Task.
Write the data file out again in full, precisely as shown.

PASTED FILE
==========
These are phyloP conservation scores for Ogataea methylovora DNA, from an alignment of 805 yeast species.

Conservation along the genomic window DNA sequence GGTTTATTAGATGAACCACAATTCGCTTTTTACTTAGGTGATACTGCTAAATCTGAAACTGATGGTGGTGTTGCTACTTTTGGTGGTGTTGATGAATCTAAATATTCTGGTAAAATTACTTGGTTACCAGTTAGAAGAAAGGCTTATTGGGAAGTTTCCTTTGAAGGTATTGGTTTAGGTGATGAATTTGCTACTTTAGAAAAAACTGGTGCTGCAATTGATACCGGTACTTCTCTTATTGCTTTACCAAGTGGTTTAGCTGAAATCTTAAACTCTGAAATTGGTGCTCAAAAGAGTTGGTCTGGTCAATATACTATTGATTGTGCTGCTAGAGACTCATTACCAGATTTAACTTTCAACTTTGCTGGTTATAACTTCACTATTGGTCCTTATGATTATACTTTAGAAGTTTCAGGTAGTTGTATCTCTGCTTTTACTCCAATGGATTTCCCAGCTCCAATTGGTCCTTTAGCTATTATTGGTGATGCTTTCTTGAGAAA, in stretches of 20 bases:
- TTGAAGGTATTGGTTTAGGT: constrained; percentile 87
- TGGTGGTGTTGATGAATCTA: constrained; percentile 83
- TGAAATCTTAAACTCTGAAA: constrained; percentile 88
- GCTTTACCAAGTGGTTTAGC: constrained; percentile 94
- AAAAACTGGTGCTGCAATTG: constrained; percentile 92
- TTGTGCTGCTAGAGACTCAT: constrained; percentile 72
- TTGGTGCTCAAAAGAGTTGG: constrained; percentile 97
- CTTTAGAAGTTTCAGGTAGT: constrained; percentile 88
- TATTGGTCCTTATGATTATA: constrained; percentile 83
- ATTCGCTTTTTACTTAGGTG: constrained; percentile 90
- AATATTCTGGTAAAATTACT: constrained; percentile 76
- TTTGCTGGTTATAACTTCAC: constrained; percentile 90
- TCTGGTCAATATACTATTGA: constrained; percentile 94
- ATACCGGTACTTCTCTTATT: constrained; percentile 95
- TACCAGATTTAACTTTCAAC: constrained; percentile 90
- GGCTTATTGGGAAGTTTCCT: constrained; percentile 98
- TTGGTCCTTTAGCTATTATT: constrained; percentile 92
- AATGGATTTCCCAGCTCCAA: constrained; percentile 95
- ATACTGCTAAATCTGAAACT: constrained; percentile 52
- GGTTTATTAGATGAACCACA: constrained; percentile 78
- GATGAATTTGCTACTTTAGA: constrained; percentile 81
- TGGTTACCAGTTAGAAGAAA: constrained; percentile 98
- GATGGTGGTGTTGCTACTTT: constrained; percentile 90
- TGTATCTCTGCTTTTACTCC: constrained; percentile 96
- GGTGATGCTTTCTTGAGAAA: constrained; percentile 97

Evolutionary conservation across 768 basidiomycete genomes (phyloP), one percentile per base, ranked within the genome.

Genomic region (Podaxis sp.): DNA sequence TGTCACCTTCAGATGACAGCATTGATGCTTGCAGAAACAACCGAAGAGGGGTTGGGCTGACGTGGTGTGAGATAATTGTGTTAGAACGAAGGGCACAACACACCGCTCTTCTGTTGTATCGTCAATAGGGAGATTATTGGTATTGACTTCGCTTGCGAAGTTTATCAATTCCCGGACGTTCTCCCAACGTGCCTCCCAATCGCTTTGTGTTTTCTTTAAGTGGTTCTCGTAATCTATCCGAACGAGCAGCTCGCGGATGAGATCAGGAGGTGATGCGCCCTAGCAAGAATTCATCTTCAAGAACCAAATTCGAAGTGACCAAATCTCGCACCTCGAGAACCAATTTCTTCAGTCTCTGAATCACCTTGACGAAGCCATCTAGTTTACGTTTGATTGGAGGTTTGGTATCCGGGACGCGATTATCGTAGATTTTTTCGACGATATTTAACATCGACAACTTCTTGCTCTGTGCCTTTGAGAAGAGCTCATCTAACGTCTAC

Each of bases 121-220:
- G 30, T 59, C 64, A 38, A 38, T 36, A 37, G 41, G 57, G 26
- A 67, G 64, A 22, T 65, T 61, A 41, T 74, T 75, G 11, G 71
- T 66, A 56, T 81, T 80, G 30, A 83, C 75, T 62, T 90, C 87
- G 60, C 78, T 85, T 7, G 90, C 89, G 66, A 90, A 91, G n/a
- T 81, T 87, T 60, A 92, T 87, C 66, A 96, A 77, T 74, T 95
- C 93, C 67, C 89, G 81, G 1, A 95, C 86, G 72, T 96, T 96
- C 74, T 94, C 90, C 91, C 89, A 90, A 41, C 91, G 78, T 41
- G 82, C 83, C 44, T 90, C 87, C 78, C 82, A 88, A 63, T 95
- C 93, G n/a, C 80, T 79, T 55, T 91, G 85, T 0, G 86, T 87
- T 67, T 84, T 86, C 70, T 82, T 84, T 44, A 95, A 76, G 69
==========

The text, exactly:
These are phyloP conservation scores for Ogataea methylovora DNA, from an alignment of 805 yeast species.

Conservation along the genomic window DNA sequence GGTTTATTAGATGAACCACAATTCGCTTTTTACTTAGGTGATACTGCTAAATCTGAAACTGATGGTGGTGTTGCTACTTTTGGTGGTGTTGATGAATCTAAATATTCTGGTAAAATTACTTGGTTACCAGTTAGAAGAAAGGCTTATTGGGAAGTTTCCTTTGAAGGTATTGGTTTAGGTGATGAATTTGCTACTTTAGAAAAAACTGGTGCTGCAATTGATACCGGTACTTCTCTTATTGCTTTACCAAGTGGTTTAGCTGAAATCTTAAACTCTGAAATTGGTGCTCAAAAGAGTTGGTCTGGTCAATATACTATTGATTGTGCTGCTAGAGACTCATTACCAGATTTAACTTTCAACTTTGCTGGTTATAACTTCACTATTGGTCCTTATGATTATACTTTAGAAGTTTCAGGTAGTTGTATCTCTGCTTTTACTCCAATGGATTTCCCAGCTCCAATTGGTCCTTTAGCTATTATTGGTGATGCTTTCTTGAGAAA, in stretches of 20 bases:
- TTGAAGGTATTGGTTTAGGT: constrained; percentile 87
- TGGTGGTGTTGATGAATCTA: constrained; percentile 83
- TGAAATCTTAAACTCTGAAA: constrained; percentile 88
- GCTTTACCAAGTGGTTTAGC: constrained; percentile 94
- AAAAACTGGTGCTGCAATTG: constrained; percentile 92
- TTGTGCTGCTAGAGACTCAT: constrained; percentile 72
- TTGGTGCTCAAAAGAGTTGG: constrained; percentile 97
- CTTTAGAAGTTTCAGGTAGT: constrained; percentile 88
- TATTGGTCCTTATGATTATA: constrained; percentile 83
- ATTCGCTTTTTACTTAGGTG: constrained; percentile 90
- AATATTCTGGTAAAATTACT: constrained; percentile 76
- TTTGCTGGTTATAACTTCAC: constrained; percentile 90
- TCTGGTCAATATACTATTGA: constrained; percentile 94
- ATACCGGTACTTCTCTTATT: constrained; percentile 95
- TACCAGATTTAACTTTCAAC: constrained; percentile 90
- GGCTTATTGGGAAGTTTCCT: constrained; percentile 98
- TTGGTCCTTTAGCTATTATT: constrained; percentile 92
- AATGGATTTCCCAGCTCCAA: constrained; percentile 95
- ATACTGCTAAATCTGAAACT: constrained; percentile 52
- GGTTTATTAGATGAACCACA: constrained; percentile 78
- GATGAATTTGCTACTTTAGA: constrained; percentile 81
- TGGTTACCAGTTAGAAGAAA: constrained; percentile 98
- GATGGTGGTGTTGCTACTTT: constrained; percentile 90
- TGTATCTCTGCTTTTACTCC: constrained; percentile 96
- GGTGATGCTTTCTTGAGAAA: constrained; percentile 97

Evolutionary conservation across 768 basidiomycete genomes (phyloP), one percentile per base, ranked within the genome.

Genomic region (Podaxis sp.): DNA sequence TGTCACCTTCAGATGACAGCATTGATGCTTGCAGAAACAACCGAAGAGGGGTTGGGCTGACGTGGTGTGAGATAATTGTGTTAGAACGAAGGGCACAACACACCGCTCTTCTGTTGTATCGTCAATAGGGAGATTATTGGTATTGACTTCGCTTGCGAAGTTTATCAATTCCCGGACGTTCTCCCAACGTGCCTCCCAATCGCTTTGTGTTTTCTTTAAGTGGTTCTCGTAATCTATCCGAACGAGCAGCTCGCGGATGAGATCAGGAGGTGATGCGCCCTAGCAAGAATTCATCTTCAAGAACCAAATTCGAAGTGACCAAATCTCGCACCTCGAGAACCAATTTCTTCAGTCTCTGAATCACCTTGACGAAGCCATCTAGTTTACGTTTGATTGGAGGTTTGGTATCCGGGACGCGATTATCGTAGATTTTTTCGACGATATTTAACATCGACAACTTCTTGCTCTGTGCCTTTGAGAAGAGCTCATCTAACGTCTAC

Each of bases 121-220:
- G 30, T 59, C 64, A 38, A 38, T 36, A 37, G 41, G 57, G 26
- A 67, G 64, A 22, T 65, T 61, A 41, T 74, T 75, G 11, G 71
- T 66, A 56, T 81, T 80, G 30, A 83, C 75, T 62, T 90, C 87
- G 60, C 78, T 85, T 7, G 90, C 89, G 66, A 90, A 91, G n/a
- T 81, T 87, T 60, A 92, T 87, C 66, A 96, A 77, T 74, T 95
- C 93, C 67, C 89, G 81, G 1, A 95, C 86, G 72, T 96, T 96
- C 74, T 94, C 90, C 91, C 89, A 90, A 41, C 91, G 78, T 41
- G 82, C 83, C 44, T 90, C 87, C 78, C 82, A 88, A 63, T 95
- C 93, G n/a, C 80, T 79, T 55, T 91, G 85, T 0, G 86, T 87
- T 67, T 84, T 86, C 70, T 82, T 84, T 44, A 95, A 76, G 69